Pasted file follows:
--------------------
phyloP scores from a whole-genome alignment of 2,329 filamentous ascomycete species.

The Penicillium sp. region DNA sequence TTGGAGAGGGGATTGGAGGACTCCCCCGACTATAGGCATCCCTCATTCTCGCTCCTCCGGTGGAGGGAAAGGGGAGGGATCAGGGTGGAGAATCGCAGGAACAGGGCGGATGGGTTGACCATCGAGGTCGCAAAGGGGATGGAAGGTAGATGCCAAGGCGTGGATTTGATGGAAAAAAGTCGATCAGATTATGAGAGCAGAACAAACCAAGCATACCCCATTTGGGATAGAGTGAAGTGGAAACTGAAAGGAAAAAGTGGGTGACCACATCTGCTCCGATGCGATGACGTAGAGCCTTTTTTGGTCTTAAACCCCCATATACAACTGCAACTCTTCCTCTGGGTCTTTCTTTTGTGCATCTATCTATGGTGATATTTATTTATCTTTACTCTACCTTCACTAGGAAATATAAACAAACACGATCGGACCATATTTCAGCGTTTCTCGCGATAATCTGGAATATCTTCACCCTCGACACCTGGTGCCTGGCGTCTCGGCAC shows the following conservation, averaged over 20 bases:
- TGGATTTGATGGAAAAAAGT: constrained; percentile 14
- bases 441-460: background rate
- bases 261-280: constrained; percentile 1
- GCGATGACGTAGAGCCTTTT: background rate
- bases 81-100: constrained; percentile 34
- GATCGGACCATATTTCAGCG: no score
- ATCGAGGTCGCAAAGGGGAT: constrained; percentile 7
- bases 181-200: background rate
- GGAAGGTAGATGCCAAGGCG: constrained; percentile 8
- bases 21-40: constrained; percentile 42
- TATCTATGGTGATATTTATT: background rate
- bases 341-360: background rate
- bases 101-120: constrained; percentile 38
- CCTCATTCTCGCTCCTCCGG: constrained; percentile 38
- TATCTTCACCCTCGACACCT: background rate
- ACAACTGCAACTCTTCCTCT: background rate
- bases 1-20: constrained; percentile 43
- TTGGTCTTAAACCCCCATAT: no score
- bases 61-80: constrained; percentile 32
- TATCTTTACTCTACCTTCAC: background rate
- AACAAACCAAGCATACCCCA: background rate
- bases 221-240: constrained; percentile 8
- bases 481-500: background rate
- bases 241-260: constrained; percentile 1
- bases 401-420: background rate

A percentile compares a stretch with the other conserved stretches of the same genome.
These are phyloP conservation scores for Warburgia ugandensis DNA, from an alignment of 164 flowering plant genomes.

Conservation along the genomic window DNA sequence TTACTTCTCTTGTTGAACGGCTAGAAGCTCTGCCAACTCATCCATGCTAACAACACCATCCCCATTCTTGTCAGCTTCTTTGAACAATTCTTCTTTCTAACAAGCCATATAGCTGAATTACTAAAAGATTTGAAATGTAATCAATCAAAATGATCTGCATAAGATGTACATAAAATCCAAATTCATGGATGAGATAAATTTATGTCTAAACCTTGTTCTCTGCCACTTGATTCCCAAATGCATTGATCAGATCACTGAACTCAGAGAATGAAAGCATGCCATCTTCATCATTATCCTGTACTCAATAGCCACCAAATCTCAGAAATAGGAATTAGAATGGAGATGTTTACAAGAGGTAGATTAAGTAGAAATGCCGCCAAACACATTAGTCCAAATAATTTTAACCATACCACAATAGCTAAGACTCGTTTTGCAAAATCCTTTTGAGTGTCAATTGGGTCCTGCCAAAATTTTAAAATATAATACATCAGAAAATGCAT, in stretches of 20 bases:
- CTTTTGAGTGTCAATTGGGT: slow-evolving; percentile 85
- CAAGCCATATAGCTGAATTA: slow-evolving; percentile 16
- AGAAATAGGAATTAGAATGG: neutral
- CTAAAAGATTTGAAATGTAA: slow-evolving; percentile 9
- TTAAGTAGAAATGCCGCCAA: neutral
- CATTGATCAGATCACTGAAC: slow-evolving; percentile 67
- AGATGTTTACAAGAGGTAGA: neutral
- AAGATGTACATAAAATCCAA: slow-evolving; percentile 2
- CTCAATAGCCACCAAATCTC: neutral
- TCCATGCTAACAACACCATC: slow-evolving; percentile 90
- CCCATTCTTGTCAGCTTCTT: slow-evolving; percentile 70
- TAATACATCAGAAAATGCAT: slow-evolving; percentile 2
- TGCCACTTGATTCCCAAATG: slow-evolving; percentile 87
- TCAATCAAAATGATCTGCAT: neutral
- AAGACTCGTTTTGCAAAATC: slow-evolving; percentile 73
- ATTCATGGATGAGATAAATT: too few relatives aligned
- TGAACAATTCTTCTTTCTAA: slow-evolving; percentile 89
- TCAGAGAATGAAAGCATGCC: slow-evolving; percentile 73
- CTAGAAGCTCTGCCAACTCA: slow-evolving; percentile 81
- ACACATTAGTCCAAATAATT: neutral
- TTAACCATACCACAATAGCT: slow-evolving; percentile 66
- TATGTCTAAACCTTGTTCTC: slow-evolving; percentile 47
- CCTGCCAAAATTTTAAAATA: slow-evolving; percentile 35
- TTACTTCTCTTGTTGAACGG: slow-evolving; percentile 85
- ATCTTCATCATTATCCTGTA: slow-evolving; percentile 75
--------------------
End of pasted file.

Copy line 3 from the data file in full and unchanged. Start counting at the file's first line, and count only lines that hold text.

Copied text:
- TGGATTTGATGGAAAAAAGT: constrained; percentile 14